Chemical Functionalization of Carbon Nanotubes
There are many reasons why one would want to form chemical attachments to the walls or ends of carbon nanotubes: these chemical bonds might be used to tailor the interaction of the nanotube with other entities, such as a solvent, a polymer matrix, or other nanotubes. The chemically functionalized nanotube might have mechanical or electrical properties that are different from those of the unfunctionalized nanotube and thus might be used as a chemical sensor or a nanometer-scale electronic device. The challenge is to find a way to reproducibly and reliably chemically alter carbon nanotubes that, like graphite, are fairly unreactive. The various methods used to date and the possible application of the resulting functionalized nanotubes is discussed in this review paper.
No Reference information available - sign in for access.
No Citation information available - sign in for access.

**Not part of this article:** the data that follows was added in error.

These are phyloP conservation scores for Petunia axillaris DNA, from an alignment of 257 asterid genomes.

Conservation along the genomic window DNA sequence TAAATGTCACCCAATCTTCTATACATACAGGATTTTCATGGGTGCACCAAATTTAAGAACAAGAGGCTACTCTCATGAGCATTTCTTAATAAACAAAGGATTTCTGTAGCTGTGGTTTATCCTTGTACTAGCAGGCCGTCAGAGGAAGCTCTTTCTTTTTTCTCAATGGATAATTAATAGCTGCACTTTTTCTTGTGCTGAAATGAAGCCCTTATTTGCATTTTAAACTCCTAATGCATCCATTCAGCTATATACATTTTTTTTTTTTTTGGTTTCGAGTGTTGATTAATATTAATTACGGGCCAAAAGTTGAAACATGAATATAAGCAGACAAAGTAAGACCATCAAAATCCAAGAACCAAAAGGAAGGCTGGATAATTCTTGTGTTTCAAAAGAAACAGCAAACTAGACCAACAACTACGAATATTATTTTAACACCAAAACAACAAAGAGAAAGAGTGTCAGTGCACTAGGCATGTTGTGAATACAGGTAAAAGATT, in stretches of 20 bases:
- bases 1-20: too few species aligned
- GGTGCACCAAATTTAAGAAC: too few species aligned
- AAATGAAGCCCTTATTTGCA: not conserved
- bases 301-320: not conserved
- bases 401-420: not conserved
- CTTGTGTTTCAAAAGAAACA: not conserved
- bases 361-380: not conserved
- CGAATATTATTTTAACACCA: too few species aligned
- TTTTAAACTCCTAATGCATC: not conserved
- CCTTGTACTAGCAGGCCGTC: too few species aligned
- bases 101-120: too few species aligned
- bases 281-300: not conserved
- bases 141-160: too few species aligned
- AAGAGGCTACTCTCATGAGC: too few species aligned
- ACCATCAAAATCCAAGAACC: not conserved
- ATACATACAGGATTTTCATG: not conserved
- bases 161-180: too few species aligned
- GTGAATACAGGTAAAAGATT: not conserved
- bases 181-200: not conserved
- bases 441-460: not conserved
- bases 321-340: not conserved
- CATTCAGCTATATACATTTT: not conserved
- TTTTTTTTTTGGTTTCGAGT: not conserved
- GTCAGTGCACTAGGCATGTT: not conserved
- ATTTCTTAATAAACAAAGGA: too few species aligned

No Supplementary Data.
No Article Media
Document Type: Review Article
Affiliations: University of Florida, Department of Materials Science and Engineering, Gainesville, Florida 32611-6400, USA
Publication date: 2002-04-01
More about this publication?
- Journal for Nanoscience and Nanotechnology (JNN) is an international and multidisciplinary peer-reviewed journal with a wide-ranging coverage, consolidating research activities in all areas of nanoscience and nanotechnology into a single and unique reference source. JNN is the first cross-disciplinary journal to publish original full research articles, rapid communications of important new scientific and technological findings, timely state-of-the-art reviews with author's photo and short biography, and current research news encompassing the fundamental and applied research in all disciplines of science, engineering and medicine.
- Editorial Board
- Information for Authors
- Subscribe to this Title
- Terms & Conditions
- Ingenta Connect is not responsible for the content or availability of external websites